Global inflation pressures are easing but challenges remain
Inflation is sufficiently elevated globally that even a month without any increase in prices still leaves inflation in most economies above 5% by year-end 2022. Moreover, price pressures are so rife across goods and services that a rapid return to price stability is unlikely. Still, policy tightening is working: The US and UK are seeing core inflation fall, with further drops expected.
What you will learn:
- Commodities, the chief culprit in the inflation spike, are on their way back to multi-year averages, with oil prices and commodities 21% and 10%, respectively, below their peak. That said, sizeable regional differences remain, which will have repercussions for inflation and policy going forward.
- Natural gas prices are more than 10 times higher in Europe than in the US and will push the energy component of the CPI in European countries higher in the second part of the year. This will force the ECB, having gotten off to a late start, to tighten policy even further.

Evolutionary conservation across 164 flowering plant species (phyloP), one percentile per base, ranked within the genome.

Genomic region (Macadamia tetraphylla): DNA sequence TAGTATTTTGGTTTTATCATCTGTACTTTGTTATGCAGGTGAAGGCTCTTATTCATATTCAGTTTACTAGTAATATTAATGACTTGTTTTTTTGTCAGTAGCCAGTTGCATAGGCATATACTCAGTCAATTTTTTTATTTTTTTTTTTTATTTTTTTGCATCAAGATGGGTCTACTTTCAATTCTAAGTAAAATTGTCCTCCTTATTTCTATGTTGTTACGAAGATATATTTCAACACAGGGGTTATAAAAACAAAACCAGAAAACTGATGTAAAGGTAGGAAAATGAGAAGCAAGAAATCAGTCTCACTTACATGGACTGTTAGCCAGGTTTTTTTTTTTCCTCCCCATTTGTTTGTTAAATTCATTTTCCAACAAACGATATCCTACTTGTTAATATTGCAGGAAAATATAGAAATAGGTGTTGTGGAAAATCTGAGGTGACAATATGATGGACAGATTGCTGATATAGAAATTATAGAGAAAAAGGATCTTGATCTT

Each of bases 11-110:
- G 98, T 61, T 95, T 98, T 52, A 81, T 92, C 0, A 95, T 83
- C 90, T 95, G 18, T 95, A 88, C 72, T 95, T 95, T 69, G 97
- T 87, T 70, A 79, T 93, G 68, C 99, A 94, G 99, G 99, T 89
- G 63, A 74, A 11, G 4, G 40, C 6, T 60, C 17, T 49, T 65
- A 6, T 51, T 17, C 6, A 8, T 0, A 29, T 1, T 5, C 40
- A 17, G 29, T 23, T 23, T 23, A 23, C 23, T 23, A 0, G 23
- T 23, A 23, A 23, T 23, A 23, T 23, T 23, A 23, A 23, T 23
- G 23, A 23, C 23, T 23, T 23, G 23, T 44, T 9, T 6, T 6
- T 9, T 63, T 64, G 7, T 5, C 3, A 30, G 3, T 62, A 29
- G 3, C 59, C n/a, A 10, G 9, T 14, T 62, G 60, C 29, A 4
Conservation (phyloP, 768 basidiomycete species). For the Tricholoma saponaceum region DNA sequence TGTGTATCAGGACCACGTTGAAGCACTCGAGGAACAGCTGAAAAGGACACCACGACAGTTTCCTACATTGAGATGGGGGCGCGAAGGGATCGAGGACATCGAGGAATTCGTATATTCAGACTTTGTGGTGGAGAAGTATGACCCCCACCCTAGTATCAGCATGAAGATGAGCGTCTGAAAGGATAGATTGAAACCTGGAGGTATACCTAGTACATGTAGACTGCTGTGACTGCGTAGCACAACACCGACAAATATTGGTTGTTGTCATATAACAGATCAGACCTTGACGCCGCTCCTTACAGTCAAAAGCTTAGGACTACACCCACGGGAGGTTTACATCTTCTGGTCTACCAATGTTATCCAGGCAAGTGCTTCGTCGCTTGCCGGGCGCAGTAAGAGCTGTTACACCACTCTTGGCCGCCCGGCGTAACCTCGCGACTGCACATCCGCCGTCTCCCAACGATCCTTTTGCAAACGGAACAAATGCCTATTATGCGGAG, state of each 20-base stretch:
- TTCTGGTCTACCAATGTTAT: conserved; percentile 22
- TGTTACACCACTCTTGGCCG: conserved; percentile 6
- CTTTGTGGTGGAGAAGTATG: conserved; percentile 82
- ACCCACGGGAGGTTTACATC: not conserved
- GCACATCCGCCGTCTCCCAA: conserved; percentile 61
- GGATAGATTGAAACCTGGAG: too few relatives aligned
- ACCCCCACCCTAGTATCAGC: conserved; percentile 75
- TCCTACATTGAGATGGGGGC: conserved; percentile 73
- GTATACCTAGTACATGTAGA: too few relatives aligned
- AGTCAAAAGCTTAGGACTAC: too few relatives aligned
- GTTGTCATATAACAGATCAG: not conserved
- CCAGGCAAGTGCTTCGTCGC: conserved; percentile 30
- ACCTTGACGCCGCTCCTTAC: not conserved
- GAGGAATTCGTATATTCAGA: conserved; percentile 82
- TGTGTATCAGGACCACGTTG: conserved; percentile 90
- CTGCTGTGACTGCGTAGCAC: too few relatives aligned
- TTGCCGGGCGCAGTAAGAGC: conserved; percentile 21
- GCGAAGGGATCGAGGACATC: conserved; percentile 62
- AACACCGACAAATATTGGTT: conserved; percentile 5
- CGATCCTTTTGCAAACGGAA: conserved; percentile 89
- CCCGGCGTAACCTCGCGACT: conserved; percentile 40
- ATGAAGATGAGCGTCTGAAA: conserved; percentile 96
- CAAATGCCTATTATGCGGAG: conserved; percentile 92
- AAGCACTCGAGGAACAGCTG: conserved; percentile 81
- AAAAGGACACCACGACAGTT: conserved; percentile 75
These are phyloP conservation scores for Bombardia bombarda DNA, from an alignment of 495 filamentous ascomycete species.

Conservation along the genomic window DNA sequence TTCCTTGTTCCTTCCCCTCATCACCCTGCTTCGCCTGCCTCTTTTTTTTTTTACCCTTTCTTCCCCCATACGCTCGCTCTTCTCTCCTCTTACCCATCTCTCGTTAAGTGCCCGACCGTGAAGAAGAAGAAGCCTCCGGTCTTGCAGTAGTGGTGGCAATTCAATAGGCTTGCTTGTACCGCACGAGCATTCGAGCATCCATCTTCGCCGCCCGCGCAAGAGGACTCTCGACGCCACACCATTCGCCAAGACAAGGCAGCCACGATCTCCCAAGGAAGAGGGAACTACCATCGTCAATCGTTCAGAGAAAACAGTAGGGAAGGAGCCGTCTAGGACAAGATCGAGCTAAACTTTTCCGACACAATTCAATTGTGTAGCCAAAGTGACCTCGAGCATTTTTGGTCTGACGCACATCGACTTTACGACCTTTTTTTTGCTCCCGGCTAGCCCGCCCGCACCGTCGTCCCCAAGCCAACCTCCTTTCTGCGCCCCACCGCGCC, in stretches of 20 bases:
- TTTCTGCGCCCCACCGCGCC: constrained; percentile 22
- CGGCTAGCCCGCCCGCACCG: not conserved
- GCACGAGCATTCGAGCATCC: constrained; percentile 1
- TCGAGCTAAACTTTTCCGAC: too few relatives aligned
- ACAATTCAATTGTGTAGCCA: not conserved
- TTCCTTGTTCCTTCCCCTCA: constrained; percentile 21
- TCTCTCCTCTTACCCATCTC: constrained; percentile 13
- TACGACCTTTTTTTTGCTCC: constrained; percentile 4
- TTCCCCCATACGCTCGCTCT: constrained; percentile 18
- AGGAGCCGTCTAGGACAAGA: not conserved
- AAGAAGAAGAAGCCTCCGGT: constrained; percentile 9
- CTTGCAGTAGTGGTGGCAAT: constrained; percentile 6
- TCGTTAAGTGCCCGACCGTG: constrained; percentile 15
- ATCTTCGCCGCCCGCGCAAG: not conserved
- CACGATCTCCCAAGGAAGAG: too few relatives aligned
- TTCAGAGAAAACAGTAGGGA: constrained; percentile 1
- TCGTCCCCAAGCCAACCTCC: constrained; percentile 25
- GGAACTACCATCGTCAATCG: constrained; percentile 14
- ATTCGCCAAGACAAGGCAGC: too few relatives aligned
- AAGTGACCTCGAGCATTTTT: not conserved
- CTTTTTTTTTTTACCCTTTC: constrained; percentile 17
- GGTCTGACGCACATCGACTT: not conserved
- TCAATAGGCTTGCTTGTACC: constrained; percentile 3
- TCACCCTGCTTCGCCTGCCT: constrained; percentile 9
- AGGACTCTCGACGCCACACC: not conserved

- Nonetheless, inflation expectations seem no more unanchored in Europe than they do in the US. Germany, a traditional hawk, appears not to be anticipating higher inflation in the future – inflation-protected bonds indicate average inflation expectations at just above 2%.
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